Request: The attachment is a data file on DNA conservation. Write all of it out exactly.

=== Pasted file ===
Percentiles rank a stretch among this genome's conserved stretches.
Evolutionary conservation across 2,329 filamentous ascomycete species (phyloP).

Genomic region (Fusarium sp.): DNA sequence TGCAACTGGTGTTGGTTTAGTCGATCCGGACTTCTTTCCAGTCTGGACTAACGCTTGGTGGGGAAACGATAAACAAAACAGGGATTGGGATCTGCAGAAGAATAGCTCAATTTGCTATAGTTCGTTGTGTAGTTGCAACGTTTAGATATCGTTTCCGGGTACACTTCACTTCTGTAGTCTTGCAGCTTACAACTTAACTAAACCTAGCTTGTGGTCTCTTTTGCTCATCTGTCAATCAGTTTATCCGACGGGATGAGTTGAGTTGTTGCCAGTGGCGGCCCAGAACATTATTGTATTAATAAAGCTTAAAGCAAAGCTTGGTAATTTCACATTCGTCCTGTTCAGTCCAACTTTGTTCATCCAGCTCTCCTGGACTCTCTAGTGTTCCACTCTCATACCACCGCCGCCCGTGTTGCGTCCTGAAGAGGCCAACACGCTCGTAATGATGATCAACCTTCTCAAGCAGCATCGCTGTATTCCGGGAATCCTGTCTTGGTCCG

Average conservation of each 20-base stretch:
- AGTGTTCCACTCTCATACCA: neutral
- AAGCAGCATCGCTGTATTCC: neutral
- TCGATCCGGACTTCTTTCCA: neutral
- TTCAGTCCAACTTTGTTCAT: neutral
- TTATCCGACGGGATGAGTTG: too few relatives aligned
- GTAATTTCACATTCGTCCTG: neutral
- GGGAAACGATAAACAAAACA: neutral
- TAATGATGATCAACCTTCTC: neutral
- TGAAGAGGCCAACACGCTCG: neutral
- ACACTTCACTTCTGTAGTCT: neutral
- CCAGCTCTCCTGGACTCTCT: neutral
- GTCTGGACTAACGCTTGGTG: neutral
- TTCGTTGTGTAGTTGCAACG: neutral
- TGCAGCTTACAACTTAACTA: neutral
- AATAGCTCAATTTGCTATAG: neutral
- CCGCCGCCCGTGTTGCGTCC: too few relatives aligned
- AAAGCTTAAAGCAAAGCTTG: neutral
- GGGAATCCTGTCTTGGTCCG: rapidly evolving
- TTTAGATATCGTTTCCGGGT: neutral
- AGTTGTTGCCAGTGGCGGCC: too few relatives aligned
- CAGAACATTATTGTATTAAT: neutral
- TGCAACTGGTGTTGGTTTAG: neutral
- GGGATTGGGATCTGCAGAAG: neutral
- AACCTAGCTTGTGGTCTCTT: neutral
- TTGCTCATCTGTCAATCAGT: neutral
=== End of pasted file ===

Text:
Percentiles rank a stretch among this genome's conserved stretches.
Evolutionary conservation across 2,329 filamentous ascomycete species (phyloP).

Genomic region (Fusarium sp.): DNA sequence TGCAACTGGTGTTGGTTTAGTCGATCCGGACTTCTTTCCAGTCTGGACTAACGCTTGGTGGGGAAACGATAAACAAAACAGGGATTGGGATCTGCAGAAGAATAGCTCAATTTGCTATAGTTCGTTGTGTAGTTGCAACGTTTAGATATCGTTTCCGGGTACACTTCACTTCTGTAGTCTTGCAGCTTACAACTTAACTAAACCTAGCTTGTGGTCTCTTTTGCTCATCTGTCAATCAGTTTATCCGACGGGATGAGTTGAGTTGTTGCCAGTGGCGGCCCAGAACATTATTGTATTAATAAAGCTTAAAGCAAAGCTTGGTAATTTCACATTCGTCCTGTTCAGTCCAACTTTGTTCATCCAGCTCTCCTGGACTCTCTAGTGTTCCACTCTCATACCACCGCCGCCCGTGTTGCGTCCTGAAGAGGCCAACACGCTCGTAATGATGATCAACCTTCTCAAGCAGCATCGCTGTATTCCGGGAATCCTGTCTTGGTCCG

Average conservation of each 20-base stretch:
- AGTGTTCCACTCTCATACCA: neutral
- AAGCAGCATCGCTGTATTCC: neutral
- TCGATCCGGACTTCTTTCCA: neutral
- TTCAGTCCAACTTTGTTCAT: neutral
- TTATCCGACGGGATGAGTTG: too few relatives aligned
- GTAATTTCACATTCGTCCTG: neutral
- GGGAAACGATAAACAAAACA: neutral
- TAATGATGATCAACCTTCTC: neutral
- TGAAGAGGCCAACACGCTCG: neutral
- ACACTTCACTTCTGTAGTCT: neutral
- CCAGCTCTCCTGGACTCTCT: neutral
- GTCTGGACTAACGCTTGGTG: neutral
- TTCGTTGTGTAGTTGCAACG: neutral
- TGCAGCTTACAACTTAACTA: neutral
- AATAGCTCAATTTGCTATAG: neutral
- CCGCCGCCCGTGTTGCGTCC: too few relatives aligned
- AAAGCTTAAAGCAAAGCTTG: neutral
- GGGAATCCTGTCTTGGTCCG: rapidly evolving
- TTTAGATATCGTTTCCGGGT: neutral
- AGTTGTTGCCAGTGGCGGCC: too few relatives aligned
- CAGAACATTATTGTATTAAT: neutral
- TGCAACTGGTGTTGGTTTAG: neutral
- GGGATTGGGATCTGCAGAAG: neutral
- AACCTAGCTTGTGGTCTCTT: neutral
- TTGCTCATCTGTCAATCAGT: neutral